Managing an undisciplined perennial bed is rather like keeping track of a bunch of unruly children. It’s impossible to keep your eye on everyone and almost certain that someone is perpetrating mischief when you’re not looking. Plants get bigger, die suddenly, seed exuberantly and send out sneaky runners that pop up in spots never intended by the gardener. In a mixed border that contains shrubs, perennials, grasses and bulbs, it can be hard to tell who’s who, what’s where and whatever happened to that.
I’ve done a lot of raking lately, including pulling leaves from the perennial beds, working around cut stalks, standing stalks, shrubs and stakes. Not infrequently, I find plant labels among the leaves I’ve raked out. Geranium macrorrhizum “Album,” one proclaims. Brunnera macrophylla “Jack Frost,” says another. With luck, I’ll actually remember where these plants are and restore the labels to the correct spots. But not always.
Years ago, I bought a supply of plant tags made of thin copper. The idea was to impress a plant’s name into the soft metal with a pen and attach the label to the plant using the wires at one end. That’s fine for shrubs, but doesn’t work so well for herbaceous subjects that die down when dormant. For those — tulips and lilies, as I recall — I fastened the tags to short stakes which I inserted next to the plants they designated. The problem was, of course, that over the years the stakes rotted and fell over. Occasionally I rake them up, with the copper labels still attached and pretty much illegible due to oxidization. So much for that. (Most of the lilies have succumbed to tree root competition, so it really doesn’t matter).
Some will ask — why bother with plant labels at all? Why make your garden look like one of those meet and greet sessions where the participants all wear a sticker that says “Hello my name is …?” Can’t you tell what the plants are just by looking at them? Yes, when they have top growth. But when they go dormant — and of course a lot of bulbs are summer dormant — they may as well not exist, until the gardener jabs a fork into their midst to plant something else. Then there is swearing and lamentation at the impaled lily bulb or whatever.
Many gardeners draw up maps of their perennial beds, usually at the planning stage. In theory, these maps can be kept up to date and referred to before doing any digging, but let’s be realistic. It’s hard to keep up with all the antics plants get up to on their own, and it takes a pretty obsessive-compulsive type of gardener to note on the map all the changes that happen over the years. I’ll bet most of us have no idea where these maps are after a while.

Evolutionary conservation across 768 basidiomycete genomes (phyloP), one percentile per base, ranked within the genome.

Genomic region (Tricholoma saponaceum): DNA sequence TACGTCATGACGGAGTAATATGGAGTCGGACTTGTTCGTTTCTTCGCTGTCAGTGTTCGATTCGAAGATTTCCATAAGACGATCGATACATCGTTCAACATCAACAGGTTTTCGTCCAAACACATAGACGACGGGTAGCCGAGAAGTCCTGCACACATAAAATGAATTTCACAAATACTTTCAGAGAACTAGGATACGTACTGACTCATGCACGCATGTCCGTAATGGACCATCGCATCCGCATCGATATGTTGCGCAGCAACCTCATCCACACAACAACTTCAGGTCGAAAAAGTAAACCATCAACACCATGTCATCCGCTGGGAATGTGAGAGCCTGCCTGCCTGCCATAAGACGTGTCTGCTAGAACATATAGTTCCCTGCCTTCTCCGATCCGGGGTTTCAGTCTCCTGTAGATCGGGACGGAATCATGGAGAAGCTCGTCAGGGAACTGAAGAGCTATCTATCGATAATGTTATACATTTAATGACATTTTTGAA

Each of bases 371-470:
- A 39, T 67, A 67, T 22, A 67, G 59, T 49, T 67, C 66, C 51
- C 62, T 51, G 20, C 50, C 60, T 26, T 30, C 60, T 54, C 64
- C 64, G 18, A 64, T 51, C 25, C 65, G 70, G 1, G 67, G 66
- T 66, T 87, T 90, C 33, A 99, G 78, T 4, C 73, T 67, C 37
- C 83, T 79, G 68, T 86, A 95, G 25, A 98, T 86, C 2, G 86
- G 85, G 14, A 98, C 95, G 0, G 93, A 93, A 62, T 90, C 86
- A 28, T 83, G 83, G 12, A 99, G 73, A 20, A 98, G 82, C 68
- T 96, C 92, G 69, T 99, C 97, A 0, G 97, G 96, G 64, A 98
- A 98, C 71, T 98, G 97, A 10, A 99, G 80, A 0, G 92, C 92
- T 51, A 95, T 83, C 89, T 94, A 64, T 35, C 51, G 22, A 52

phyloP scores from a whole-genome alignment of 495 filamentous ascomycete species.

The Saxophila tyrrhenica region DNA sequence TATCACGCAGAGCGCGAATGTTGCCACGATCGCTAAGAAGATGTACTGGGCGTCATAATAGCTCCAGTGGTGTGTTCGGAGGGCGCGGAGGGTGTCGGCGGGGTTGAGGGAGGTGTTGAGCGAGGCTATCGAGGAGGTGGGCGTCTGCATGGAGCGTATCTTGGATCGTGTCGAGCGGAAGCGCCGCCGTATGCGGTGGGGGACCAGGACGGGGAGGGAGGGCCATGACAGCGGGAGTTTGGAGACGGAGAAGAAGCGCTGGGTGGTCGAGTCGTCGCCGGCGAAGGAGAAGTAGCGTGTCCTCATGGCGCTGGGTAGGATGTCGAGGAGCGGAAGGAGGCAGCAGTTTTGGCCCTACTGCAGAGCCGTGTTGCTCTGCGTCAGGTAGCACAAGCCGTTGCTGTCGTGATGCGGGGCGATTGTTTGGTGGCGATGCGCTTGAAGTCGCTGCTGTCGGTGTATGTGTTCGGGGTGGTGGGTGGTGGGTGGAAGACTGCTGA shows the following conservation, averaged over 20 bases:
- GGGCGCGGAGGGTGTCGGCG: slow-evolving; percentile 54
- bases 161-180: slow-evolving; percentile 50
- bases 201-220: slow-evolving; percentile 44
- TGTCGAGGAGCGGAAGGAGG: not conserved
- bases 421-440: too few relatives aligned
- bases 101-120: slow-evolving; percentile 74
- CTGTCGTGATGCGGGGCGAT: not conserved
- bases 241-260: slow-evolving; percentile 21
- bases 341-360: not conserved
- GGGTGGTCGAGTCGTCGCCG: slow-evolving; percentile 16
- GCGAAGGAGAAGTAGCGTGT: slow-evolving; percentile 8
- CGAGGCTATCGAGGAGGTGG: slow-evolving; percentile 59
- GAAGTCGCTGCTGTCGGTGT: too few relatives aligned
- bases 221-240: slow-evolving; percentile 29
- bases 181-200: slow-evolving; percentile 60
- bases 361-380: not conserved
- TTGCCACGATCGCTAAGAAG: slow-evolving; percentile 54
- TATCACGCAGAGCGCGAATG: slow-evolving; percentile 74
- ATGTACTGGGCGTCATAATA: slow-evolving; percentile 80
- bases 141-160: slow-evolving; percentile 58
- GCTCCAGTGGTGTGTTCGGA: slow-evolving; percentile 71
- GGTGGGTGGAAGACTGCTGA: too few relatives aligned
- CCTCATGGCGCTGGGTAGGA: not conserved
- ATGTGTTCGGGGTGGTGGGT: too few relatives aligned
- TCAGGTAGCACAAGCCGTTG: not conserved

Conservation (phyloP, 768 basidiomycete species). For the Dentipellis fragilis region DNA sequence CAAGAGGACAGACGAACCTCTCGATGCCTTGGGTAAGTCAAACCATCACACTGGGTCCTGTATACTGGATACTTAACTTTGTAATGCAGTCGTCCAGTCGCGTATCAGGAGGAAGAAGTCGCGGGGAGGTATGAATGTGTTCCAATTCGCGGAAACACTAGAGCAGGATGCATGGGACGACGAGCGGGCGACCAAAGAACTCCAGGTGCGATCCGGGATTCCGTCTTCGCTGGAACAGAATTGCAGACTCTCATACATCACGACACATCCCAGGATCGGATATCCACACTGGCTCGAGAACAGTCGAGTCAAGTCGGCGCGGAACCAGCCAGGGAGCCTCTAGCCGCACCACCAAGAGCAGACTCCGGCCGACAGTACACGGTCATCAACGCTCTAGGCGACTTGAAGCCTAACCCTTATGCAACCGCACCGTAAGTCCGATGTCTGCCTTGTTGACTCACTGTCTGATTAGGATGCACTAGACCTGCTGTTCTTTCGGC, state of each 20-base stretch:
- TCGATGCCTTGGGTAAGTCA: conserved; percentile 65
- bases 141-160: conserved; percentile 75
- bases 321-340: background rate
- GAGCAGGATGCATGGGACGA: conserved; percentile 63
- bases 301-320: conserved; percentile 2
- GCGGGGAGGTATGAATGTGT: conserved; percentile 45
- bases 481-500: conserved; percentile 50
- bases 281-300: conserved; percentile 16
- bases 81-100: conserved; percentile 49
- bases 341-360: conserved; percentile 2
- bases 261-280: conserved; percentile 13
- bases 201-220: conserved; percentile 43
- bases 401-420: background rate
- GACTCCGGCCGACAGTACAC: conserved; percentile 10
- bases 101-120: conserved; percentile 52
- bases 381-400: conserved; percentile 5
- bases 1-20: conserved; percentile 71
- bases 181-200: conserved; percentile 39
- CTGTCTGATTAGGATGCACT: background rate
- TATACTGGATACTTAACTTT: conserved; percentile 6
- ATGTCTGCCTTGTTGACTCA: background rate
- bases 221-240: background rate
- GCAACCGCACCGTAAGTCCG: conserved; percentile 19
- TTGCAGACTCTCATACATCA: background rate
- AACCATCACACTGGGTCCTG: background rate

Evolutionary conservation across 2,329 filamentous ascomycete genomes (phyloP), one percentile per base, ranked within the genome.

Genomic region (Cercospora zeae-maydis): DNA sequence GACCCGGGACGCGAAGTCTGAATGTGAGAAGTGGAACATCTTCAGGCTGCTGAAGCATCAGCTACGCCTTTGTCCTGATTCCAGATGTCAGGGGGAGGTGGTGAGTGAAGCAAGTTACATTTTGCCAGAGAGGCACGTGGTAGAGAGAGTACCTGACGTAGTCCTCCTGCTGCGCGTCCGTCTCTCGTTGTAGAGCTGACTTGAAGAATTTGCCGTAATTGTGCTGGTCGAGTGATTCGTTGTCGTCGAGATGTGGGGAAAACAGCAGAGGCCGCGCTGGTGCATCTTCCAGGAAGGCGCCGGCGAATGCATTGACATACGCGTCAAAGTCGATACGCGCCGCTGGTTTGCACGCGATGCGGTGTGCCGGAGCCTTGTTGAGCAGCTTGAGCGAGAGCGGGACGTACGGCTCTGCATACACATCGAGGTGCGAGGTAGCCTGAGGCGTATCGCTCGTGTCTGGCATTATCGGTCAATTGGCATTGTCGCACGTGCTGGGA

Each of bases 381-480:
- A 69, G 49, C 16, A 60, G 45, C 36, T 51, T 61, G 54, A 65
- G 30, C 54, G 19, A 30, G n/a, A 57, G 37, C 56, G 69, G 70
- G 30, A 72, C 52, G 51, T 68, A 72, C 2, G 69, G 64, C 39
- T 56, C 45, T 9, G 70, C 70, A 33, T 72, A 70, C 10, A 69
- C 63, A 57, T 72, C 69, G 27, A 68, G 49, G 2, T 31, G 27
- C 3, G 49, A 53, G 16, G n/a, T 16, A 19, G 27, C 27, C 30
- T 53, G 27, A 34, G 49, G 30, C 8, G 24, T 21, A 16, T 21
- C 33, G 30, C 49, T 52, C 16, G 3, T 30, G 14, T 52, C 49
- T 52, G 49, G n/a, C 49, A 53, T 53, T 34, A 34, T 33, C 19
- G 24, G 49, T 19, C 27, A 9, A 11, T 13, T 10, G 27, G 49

Plant labels are the logical choice, but it’s hard to find good ones. Wood rots, plastic becomes brittle and snaps. Any label stuck in the ground is vulnerable to being yanked out by a rake or raccoon (seriously!), or buried. The best labels are probably ones made entirely of aluminum or zinc. I understand they can be written on, and presumably the writing won’t fade. I note that permanent marker pens are recommended, but really, is anything permanent when subjected to outdoor conditions year after year? Those metal labels are quite pricey as well — about $2 each for oversize aluminum ones, although somewhat more modest zinc ones are less than $20 for a set of 25.
I admit that after my experience with the copper tags, I’ve pretty much given up on labelling my perennials. When I plant something new, I dutifully stick the plastic label it came with into the soil beside the plant, consigning it to its fate. Ironically, if the new introduction happens to expire in short order, I retrieve the label and put it into a tin can in the shed — a kind of memorial to plants that didn’t make it. Looking through this catalogue of failures is humbling and disheartening. Cimicifuga racemosa, Ajuga reptans “Burgundy glow,” Imperata cylindrica “Red Baron,” Coreopsis verticillata “Moonbeam.” It’s a long list of plants that simply could not face the thought of life in this garden and made an exit to a better world. Requiescat in pacem. At least all those labels have given me something to remember them by.